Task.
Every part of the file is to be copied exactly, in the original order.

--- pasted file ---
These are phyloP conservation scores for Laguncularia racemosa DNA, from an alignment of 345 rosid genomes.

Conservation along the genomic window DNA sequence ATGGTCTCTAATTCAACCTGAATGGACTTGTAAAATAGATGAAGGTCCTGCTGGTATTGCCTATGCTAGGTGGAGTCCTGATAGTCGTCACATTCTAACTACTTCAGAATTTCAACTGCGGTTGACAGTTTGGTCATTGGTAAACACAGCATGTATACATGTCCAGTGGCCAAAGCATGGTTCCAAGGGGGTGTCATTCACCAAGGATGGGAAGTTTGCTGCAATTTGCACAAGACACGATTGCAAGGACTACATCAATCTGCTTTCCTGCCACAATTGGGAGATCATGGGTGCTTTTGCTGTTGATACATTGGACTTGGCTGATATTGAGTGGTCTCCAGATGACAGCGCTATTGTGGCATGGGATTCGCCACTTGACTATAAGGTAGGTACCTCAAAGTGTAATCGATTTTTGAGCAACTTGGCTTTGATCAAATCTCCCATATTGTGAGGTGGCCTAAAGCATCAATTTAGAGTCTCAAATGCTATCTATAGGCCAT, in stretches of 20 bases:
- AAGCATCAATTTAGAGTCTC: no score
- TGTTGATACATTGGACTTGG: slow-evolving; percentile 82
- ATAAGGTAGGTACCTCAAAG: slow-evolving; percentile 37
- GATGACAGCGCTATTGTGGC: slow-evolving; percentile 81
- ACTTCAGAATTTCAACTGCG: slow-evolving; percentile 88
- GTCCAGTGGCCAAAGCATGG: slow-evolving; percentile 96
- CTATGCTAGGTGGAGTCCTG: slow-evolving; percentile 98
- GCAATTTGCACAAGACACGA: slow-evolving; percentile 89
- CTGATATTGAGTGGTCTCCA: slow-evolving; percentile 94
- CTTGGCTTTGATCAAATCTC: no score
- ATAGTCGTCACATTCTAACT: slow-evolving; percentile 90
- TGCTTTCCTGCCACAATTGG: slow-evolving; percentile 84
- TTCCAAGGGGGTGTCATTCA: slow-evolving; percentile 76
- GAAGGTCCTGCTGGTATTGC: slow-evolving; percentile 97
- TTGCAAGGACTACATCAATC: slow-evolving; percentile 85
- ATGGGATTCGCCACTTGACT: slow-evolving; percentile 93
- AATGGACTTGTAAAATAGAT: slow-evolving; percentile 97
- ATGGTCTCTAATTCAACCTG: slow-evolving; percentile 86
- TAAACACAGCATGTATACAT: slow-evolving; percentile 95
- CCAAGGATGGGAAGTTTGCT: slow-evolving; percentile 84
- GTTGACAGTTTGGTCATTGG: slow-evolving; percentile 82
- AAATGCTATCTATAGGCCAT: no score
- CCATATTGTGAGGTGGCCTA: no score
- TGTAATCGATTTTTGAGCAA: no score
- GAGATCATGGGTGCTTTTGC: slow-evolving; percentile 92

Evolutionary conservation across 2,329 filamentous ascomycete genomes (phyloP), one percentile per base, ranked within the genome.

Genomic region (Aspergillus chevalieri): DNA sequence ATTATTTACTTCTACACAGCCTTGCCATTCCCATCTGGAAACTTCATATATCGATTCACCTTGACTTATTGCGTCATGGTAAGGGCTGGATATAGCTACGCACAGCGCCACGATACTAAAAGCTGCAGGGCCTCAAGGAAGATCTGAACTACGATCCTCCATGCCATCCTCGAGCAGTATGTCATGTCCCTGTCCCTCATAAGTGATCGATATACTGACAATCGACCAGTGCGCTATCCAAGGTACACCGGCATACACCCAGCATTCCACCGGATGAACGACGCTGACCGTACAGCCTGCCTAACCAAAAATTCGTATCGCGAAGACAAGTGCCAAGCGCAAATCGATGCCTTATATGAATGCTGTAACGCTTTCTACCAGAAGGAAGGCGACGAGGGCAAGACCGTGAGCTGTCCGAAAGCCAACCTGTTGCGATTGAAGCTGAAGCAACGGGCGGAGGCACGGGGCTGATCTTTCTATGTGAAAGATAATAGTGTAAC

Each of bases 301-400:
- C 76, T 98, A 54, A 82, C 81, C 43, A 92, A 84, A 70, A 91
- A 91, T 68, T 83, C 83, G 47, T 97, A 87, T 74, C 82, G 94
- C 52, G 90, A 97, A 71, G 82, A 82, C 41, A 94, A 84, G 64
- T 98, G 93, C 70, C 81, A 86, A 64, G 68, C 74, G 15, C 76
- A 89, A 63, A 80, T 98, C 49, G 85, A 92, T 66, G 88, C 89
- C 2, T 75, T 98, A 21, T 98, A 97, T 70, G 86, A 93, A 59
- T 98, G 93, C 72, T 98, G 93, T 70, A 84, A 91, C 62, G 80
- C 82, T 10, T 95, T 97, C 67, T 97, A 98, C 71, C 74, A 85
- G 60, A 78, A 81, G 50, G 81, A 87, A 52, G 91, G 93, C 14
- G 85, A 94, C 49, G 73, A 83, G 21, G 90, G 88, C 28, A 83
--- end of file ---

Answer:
These are phyloP conservation scores for Laguncularia racemosa DNA, from an alignment of 345 rosid genomes.

Conservation along the genomic window DNA sequence ATGGTCTCTAATTCAACCTGAATGGACTTGTAAAATAGATGAAGGTCCTGCTGGTATTGCCTATGCTAGGTGGAGTCCTGATAGTCGTCACATTCTAACTACTTCAGAATTTCAACTGCGGTTGACAGTTTGGTCATTGGTAAACACAGCATGTATACATGTCCAGTGGCCAAAGCATGGTTCCAAGGGGGTGTCATTCACCAAGGATGGGAAGTTTGCTGCAATTTGCACAAGACACGATTGCAAGGACTACATCAATCTGCTTTCCTGCCACAATTGGGAGATCATGGGTGCTTTTGCTGTTGATACATTGGACTTGGCTGATATTGAGTGGTCTCCAGATGACAGCGCTATTGTGGCATGGGATTCGCCACTTGACTATAAGGTAGGTACCTCAAAGTGTAATCGATTTTTGAGCAACTTGGCTTTGATCAAATCTCCCATATTGTGAGGTGGCCTAAAGCATCAATTTAGAGTCTCAAATGCTATCTATAGGCCAT, in stretches of 20 bases:
- AAGCATCAATTTAGAGTCTC: no score
- TGTTGATACATTGGACTTGG: slow-evolving; percentile 82
- ATAAGGTAGGTACCTCAAAG: slow-evolving; percentile 37
- GATGACAGCGCTATTGTGGC: slow-evolving; percentile 81
- ACTTCAGAATTTCAACTGCG: slow-evolving; percentile 88
- GTCCAGTGGCCAAAGCATGG: slow-evolving; percentile 96
- CTATGCTAGGTGGAGTCCTG: slow-evolving; percentile 98
- GCAATTTGCACAAGACACGA: slow-evolving; percentile 89
- CTGATATTGAGTGGTCTCCA: slow-evolving; percentile 94
- CTTGGCTTTGATCAAATCTC: no score
- ATAGTCGTCACATTCTAACT: slow-evolving; percentile 90
- TGCTTTCCTGCCACAATTGG: slow-evolving; percentile 84
- TTCCAAGGGGGTGTCATTCA: slow-evolving; percentile 76
- GAAGGTCCTGCTGGTATTGC: slow-evolving; percentile 97
- TTGCAAGGACTACATCAATC: slow-evolving; percentile 85
- ATGGGATTCGCCACTTGACT: slow-evolving; percentile 93
- AATGGACTTGTAAAATAGAT: slow-evolving; percentile 97
- ATGGTCTCTAATTCAACCTG: slow-evolving; percentile 86
- TAAACACAGCATGTATACAT: slow-evolving; percentile 95
- CCAAGGATGGGAAGTTTGCT: slow-evolving; percentile 84
- GTTGACAGTTTGGTCATTGG: slow-evolving; percentile 82
- AAATGCTATCTATAGGCCAT: no score
- CCATATTGTGAGGTGGCCTA: no score
- TGTAATCGATTTTTGAGCAA: no score
- GAGATCATGGGTGCTTTTGC: slow-evolving; percentile 92

Evolutionary conservation across 2,329 filamentous ascomycete genomes (phyloP), one percentile per base, ranked within the genome.

Genomic region (Aspergillus chevalieri): DNA sequence ATTATTTACTTCTACACAGCCTTGCCATTCCCATCTGGAAACTTCATATATCGATTCACCTTGACTTATTGCGTCATGGTAAGGGCTGGATATAGCTACGCACAGCGCCACGATACTAAAAGCTGCAGGGCCTCAAGGAAGATCTGAACTACGATCCTCCATGCCATCCTCGAGCAGTATGTCATGTCCCTGTCCCTCATAAGTGATCGATATACTGACAATCGACCAGTGCGCTATCCAAGGTACACCGGCATACACCCAGCATTCCACCGGATGAACGACGCTGACCGTACAGCCTGCCTAACCAAAAATTCGTATCGCGAAGACAAGTGCCAAGCGCAAATCGATGCCTTATATGAATGCTGTAACGCTTTCTACCAGAAGGAAGGCGACGAGGGCAAGACCGTGAGCTGTCCGAAAGCCAACCTGTTGCGATTGAAGCTGAAGCAACGGGCGGAGGCACGGGGCTGATCTTTCTATGTGAAAGATAATAGTGTAAC

Each of bases 301-400:
- C 76, T 98, A 54, A 82, C 81, C 43, A 92, A 84, A 70, A 91
- A 91, T 68, T 83, C 83, G 47, T 97, A 87, T 74, C 82, G 94
- C 52, G 90, A 97, A 71, G 82, A 82, C 41, A 94, A 84, G 64
- T 98, G 93, C 70, C 81, A 86, A 64, G 68, C 74, G 15, C 76
- A 89, A 63, A 80, T 98, C 49, G 85, A 92, T 66, G 88, C 89
- C 2, T 75, T 98, A 21, T 98, A 97, T 70, G 86, A 93, A 59
- T 98, G 93, C 72, T 98, G 93, T 70, A 84, A 91, C 62, G 80
- C 82, T 10, T 95, T 97, C 67, T 97, A 98, C 71, C 74, A 85
- G 60, A 78, A 81, G 50, G 81, A 87, A 52, G 91, G 93, C 14
- G 85, A 94, C 49, G 73, A 83, G 21, G 90, G 88, C 28, A 83